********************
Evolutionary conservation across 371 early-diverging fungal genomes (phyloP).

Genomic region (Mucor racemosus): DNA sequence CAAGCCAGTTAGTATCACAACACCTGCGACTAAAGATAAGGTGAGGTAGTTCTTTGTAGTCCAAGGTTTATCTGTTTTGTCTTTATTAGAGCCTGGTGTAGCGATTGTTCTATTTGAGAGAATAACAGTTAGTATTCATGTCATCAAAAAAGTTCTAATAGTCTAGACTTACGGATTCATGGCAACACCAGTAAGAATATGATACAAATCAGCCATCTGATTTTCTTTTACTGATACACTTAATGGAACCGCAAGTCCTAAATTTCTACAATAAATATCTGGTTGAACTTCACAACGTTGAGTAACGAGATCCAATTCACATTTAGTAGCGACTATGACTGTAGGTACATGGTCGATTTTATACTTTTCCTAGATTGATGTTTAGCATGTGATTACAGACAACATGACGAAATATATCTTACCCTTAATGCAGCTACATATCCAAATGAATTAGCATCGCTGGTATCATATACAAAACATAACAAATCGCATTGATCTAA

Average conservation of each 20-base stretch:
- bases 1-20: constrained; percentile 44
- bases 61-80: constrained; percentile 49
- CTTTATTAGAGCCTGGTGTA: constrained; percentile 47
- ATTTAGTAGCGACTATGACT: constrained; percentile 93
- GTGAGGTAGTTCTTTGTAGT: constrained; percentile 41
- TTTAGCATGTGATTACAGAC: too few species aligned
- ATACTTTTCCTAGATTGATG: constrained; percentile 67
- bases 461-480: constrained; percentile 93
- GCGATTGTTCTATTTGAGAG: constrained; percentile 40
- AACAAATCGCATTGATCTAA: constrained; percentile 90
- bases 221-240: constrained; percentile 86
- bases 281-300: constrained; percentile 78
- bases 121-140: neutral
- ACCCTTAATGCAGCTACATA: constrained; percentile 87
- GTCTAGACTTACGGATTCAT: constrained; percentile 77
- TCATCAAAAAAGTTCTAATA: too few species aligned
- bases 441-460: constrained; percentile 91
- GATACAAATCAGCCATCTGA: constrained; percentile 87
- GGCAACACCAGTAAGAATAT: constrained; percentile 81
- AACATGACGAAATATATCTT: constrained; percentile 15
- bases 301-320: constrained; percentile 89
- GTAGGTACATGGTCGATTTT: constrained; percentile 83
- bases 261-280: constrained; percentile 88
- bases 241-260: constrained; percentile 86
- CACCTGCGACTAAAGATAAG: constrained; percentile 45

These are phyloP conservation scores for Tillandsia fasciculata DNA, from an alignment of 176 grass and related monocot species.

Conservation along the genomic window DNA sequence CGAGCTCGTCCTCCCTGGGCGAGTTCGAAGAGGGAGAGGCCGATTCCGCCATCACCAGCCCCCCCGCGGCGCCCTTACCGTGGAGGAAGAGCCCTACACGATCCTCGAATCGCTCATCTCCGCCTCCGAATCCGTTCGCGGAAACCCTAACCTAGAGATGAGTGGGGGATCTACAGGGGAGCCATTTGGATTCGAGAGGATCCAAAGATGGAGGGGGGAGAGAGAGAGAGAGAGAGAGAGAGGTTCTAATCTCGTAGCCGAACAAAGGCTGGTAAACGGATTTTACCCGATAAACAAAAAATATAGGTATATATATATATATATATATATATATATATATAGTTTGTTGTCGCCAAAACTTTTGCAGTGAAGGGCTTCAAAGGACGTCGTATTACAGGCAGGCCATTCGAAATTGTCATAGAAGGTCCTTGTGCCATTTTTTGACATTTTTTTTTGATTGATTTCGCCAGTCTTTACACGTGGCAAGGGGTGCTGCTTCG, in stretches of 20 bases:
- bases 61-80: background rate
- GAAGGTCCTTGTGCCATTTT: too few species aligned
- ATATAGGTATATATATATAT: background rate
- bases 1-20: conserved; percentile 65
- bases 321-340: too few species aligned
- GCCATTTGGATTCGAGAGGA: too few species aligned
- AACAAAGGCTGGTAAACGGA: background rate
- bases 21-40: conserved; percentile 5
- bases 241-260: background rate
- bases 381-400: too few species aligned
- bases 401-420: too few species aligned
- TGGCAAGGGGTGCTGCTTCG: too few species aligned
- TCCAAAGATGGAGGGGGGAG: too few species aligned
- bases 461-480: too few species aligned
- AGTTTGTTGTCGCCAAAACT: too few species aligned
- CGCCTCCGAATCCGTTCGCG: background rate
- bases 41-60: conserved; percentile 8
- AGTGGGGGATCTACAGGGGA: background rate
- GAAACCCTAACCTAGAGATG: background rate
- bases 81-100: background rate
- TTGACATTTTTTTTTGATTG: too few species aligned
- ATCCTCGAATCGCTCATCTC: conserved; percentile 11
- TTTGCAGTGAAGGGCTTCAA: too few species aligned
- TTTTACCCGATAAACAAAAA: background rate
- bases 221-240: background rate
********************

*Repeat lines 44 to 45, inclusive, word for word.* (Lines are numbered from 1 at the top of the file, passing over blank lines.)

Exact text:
- bases 461-480: too few species aligned
- AGTTTGTTGTCGCCAAAACT: too few species aligned